Newspaper article The Evening Standard (London, England)

One War Picture You Will Not Be Watching. We've Grown Accustomed to TV Images of Exploding Tanks and Wrecked Buildings. It's Not like That This Time, Explains Peter Almond

Newspaper article The Evening Standard (London, England)

One War Picture You Will Not Be Watching. We've Grown Accustomed to TV Images of Exploding Tanks and Wrecked Buildings. It's Not like That This Time, Explains Peter Almond

Article excerpt

Byline: PETER ALMOND

THE TV cameras were there when the airliners crashed into the World Trade Center in New York. They were there when the cruise missiles blasted off in retaliation from ships at sea. But will they be there when the SAS or US Delta Force drags Osama bin Laden out of his cave and frog-marches him off to justice? The answer is almost certainly no.

Viewers tuning in to watch cruise missiles flying down the streets, as they did in Baghdad in 1991, or nightly explosions and missile strikes as they did on Belgrade in 1999, will probably be disappointed.

Behind Taliban lines, the only information for Western news agencies is coming from just three Afghan journalists.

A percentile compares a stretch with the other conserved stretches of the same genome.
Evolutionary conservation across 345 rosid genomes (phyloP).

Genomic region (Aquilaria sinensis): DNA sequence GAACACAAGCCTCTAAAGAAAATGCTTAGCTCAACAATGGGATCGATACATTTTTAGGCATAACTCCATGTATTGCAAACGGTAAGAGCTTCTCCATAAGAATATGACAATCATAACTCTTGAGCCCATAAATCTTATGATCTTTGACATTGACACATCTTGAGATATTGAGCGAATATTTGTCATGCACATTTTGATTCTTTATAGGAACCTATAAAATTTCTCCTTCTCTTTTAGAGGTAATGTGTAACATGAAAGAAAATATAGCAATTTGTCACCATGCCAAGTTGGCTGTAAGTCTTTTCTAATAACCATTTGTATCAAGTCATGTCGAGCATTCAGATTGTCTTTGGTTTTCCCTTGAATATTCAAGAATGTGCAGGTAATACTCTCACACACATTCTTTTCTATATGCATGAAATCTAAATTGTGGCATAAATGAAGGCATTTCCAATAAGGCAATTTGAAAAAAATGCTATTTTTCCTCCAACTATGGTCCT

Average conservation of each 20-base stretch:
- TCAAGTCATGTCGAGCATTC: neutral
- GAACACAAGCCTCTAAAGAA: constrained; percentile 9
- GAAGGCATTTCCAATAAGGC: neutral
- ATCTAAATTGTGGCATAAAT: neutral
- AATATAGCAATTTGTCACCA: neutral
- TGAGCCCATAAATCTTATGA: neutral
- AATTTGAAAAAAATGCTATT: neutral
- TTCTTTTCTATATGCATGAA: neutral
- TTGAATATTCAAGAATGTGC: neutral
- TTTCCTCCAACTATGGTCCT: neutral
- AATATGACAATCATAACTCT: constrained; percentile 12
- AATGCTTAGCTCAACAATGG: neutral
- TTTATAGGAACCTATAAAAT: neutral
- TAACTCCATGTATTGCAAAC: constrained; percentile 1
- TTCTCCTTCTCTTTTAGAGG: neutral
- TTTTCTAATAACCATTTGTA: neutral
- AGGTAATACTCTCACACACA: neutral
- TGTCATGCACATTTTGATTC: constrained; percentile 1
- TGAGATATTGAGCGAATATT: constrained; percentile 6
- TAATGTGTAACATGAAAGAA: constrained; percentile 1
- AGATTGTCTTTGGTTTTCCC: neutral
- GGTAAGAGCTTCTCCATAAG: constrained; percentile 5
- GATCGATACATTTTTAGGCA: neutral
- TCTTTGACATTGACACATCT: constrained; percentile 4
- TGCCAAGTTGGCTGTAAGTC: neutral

Afghanistan is a black hole for news of US and British military operations, and both the Ministry of Defence and the Pentagon say there is almost nothing they can do about it. This is, they insist, an air and Special Operations war, where secrecy prevails and the media just isn't wanted.

So confused is the situation that the British and American militaries selected their "media pools" of journalists to take to the "front" of military action, but then paused because there is nowhere to take them.

The military refuses to let journalists go into Afghanistan with Special Operations Forces because that ruins the whole point of secret operations.

There obviously isn't room in any of the strike planes to report on air strikes, and sitting with logistics or support troops on a lonely airfield in Uzbekistan is of limited appeal.

"This is not the kind of war we have been used to, like the Gulf War or Kosovo," says Bill Wheatley, vice president for news at NBC, in New York.

"Viewers have gotten used to us having extensive coverage from all over the place. But not this time."

NBC is the designated TV outlet for the Pentagon's media pool for the period October to December.

From January to March it will be ABC-TV, which means that for the next six months all TV film made available to the world from inside US military operations in the terror war will come from these two TV networks. …

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